* Excerpts & Quotes from: Down and Out in Paris and London, by George Orwell

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  • The mass of the rich and the poor are differentiated by their income and nothing else, and the average millionaire is only the average dishwasher dressed in a new suit.
  • He had managed to keep his brain intact and alert, and so nothing be ragged and cold, or even starving, but so long as he could read, think and watch for meteors, he was, as he said, free in his own mind.
  • But the trouble is that intelligent, cultivated people, the very people who might be expected to have liberal opinions, never do mix with the poor.
  • I had no sensation of poverty, for even after paying my rent and setting aside enough for tobacco and journeys and my food on Sundays, I still had four francs a day for drinks, and four francs was wealth.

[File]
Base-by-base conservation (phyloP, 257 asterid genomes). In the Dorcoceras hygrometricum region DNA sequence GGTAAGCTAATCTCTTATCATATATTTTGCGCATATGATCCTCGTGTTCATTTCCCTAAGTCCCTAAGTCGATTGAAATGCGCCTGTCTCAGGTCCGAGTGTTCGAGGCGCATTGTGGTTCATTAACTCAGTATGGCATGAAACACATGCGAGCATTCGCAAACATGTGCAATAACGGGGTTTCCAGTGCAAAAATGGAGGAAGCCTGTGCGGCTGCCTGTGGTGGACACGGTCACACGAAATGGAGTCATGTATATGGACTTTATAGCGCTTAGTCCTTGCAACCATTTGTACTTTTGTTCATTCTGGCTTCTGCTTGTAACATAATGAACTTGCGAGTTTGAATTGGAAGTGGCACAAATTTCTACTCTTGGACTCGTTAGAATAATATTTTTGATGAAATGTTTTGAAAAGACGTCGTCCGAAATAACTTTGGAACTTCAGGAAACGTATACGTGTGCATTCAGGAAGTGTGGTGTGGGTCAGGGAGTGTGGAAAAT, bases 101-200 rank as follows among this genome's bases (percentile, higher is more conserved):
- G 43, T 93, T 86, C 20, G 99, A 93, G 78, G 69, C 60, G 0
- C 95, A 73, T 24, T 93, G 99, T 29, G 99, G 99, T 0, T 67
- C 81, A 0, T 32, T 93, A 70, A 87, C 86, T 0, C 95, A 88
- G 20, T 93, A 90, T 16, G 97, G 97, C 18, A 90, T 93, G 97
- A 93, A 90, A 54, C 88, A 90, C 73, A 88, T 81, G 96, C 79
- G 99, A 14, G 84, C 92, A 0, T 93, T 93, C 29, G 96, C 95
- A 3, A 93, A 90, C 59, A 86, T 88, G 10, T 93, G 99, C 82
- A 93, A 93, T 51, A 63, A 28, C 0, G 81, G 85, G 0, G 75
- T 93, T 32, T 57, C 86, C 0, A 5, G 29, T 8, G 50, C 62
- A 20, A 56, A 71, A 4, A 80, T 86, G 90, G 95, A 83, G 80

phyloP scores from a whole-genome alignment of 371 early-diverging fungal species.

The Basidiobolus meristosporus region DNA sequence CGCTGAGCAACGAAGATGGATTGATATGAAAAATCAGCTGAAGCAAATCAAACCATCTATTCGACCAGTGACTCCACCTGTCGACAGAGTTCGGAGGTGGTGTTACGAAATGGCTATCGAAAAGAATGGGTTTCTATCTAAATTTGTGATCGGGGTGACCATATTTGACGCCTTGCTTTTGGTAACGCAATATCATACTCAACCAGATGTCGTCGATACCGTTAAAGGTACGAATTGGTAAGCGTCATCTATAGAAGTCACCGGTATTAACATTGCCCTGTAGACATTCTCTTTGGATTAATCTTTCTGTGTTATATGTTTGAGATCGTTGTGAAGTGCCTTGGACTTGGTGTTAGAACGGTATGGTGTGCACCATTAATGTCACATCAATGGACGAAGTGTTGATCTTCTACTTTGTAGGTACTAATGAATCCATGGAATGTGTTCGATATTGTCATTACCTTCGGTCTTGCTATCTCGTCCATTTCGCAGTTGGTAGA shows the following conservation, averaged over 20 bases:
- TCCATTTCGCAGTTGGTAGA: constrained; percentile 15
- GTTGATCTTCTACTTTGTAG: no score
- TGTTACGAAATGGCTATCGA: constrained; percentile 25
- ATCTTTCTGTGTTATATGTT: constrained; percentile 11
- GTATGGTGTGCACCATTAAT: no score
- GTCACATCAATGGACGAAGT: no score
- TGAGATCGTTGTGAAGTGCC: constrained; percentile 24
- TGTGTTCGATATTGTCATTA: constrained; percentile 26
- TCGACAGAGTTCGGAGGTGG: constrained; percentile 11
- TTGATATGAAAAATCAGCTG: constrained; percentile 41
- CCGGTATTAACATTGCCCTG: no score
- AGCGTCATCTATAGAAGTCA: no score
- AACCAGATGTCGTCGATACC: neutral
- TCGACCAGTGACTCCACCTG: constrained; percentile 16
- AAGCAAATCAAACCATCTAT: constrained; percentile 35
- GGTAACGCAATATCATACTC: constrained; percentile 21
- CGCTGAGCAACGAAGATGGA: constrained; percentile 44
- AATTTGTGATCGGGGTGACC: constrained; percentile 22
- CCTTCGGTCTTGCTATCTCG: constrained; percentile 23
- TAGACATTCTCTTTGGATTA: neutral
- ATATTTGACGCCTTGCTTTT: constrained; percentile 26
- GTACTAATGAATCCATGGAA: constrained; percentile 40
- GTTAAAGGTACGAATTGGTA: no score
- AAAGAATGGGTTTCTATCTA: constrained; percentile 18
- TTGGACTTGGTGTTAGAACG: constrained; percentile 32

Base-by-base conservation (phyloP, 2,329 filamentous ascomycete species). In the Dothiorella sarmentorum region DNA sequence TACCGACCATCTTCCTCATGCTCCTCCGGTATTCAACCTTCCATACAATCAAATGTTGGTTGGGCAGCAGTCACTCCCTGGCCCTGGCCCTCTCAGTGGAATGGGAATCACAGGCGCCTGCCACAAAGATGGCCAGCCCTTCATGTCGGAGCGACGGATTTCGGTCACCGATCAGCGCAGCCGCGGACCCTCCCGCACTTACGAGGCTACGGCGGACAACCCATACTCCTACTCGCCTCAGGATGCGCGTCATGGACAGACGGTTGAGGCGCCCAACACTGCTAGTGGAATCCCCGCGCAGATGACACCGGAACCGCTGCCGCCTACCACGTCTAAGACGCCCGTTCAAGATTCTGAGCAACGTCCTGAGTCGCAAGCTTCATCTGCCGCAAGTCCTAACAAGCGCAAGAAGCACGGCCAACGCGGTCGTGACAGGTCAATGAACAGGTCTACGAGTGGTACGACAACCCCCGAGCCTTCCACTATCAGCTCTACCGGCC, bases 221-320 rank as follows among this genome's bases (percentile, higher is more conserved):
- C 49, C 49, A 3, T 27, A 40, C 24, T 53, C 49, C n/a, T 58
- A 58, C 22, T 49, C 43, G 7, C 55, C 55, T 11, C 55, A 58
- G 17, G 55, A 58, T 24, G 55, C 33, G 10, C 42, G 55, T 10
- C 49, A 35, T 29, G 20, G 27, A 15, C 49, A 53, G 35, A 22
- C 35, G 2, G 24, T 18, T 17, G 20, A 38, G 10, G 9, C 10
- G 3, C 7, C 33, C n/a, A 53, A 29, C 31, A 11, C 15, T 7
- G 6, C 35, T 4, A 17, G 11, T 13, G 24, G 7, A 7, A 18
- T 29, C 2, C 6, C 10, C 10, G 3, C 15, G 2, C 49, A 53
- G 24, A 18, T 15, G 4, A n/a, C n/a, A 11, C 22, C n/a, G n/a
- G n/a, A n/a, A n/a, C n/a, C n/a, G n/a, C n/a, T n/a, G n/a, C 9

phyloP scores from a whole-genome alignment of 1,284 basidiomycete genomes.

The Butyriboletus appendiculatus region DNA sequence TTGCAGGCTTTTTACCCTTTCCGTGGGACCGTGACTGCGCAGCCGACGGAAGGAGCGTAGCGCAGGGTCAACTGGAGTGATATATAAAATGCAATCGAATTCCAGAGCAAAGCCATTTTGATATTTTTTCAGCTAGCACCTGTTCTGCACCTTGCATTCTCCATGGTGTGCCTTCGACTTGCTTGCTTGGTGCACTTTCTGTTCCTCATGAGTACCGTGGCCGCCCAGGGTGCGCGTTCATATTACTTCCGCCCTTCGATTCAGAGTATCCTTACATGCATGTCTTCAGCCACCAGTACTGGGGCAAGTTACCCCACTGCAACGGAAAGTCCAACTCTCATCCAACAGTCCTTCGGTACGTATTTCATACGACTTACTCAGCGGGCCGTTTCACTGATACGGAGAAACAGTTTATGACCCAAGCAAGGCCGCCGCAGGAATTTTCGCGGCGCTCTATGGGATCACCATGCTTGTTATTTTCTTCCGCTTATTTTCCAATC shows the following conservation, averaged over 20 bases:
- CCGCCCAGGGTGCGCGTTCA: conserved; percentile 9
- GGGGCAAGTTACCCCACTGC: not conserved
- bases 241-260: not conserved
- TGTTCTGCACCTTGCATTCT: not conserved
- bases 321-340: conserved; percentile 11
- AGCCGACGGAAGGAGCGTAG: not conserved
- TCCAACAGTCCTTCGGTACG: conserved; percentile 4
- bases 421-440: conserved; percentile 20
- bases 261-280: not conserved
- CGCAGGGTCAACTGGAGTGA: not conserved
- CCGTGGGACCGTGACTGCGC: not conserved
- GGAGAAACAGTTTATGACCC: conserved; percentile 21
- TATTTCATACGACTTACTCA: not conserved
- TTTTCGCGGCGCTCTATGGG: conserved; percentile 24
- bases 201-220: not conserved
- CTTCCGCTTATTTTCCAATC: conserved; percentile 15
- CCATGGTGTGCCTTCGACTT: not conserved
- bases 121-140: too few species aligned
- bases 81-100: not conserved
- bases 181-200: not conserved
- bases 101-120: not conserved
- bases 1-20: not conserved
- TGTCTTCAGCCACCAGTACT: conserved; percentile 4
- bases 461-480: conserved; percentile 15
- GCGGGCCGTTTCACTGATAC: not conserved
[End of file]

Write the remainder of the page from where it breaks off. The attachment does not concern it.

• He lives in a rhythm between work and sleep, without time to think, hardly conscious of the exterior world; his Paris has shrunk to the hotel, the metro, a few bistros and his bed.
  • We were not splendid inhabitants of a splendid world.
  • If you set yourself to it, you can live the same life, rich or poor. You can still keep on with your books and your ideas. You just got to say to yourself, ‘I’m a free man in here’-he tapped his forehead-“and you’re all right”
  • He had lived on this filthy imitation of food till his own mind and body were compounded of inferior stuff. It was malnutrition and not any native vice that destroyed his manhood.
  • He had a curious theory about this. Life on earth, he said, is harsh because the planet is poor in the necessities of existence.
  • The man who really merits pity is the man who has been down from the start, and faces poverty with a blank, resourceless mind.
  • It is curious how people take it for granted that they have a right to preach at you and pray over you as soon as your income falls below a certain level.

“George Orwell”